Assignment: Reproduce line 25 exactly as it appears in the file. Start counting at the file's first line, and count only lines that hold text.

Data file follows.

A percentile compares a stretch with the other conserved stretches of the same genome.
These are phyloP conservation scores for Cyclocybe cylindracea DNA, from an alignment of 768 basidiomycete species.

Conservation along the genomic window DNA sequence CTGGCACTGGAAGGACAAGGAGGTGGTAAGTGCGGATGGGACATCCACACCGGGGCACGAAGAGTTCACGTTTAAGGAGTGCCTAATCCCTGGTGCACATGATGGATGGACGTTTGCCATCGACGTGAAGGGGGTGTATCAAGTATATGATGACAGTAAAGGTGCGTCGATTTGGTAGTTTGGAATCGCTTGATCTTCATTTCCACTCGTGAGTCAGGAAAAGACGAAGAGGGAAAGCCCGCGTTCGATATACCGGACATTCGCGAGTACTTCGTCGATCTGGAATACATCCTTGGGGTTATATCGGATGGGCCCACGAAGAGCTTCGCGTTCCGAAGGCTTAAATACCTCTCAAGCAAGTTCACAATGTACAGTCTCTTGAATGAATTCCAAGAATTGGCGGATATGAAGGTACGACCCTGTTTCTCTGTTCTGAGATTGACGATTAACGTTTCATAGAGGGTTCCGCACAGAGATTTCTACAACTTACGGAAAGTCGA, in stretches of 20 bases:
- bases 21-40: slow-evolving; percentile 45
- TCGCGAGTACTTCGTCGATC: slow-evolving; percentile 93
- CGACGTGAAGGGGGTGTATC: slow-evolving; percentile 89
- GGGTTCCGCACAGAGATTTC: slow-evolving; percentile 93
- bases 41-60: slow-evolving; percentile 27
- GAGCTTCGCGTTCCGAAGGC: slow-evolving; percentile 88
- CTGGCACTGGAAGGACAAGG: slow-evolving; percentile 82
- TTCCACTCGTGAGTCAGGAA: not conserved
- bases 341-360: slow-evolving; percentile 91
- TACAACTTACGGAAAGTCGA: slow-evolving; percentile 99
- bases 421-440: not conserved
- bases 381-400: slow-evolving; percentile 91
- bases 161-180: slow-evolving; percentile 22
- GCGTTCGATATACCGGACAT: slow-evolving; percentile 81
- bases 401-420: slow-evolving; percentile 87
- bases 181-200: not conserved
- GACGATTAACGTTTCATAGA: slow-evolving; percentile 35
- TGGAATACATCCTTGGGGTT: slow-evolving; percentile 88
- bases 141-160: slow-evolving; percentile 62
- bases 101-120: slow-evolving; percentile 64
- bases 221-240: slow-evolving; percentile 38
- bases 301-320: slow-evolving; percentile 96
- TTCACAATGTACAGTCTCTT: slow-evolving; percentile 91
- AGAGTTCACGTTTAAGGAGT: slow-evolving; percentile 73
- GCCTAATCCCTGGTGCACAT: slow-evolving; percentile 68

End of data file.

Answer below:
- bases 301-320: slow-evolving; percentile 96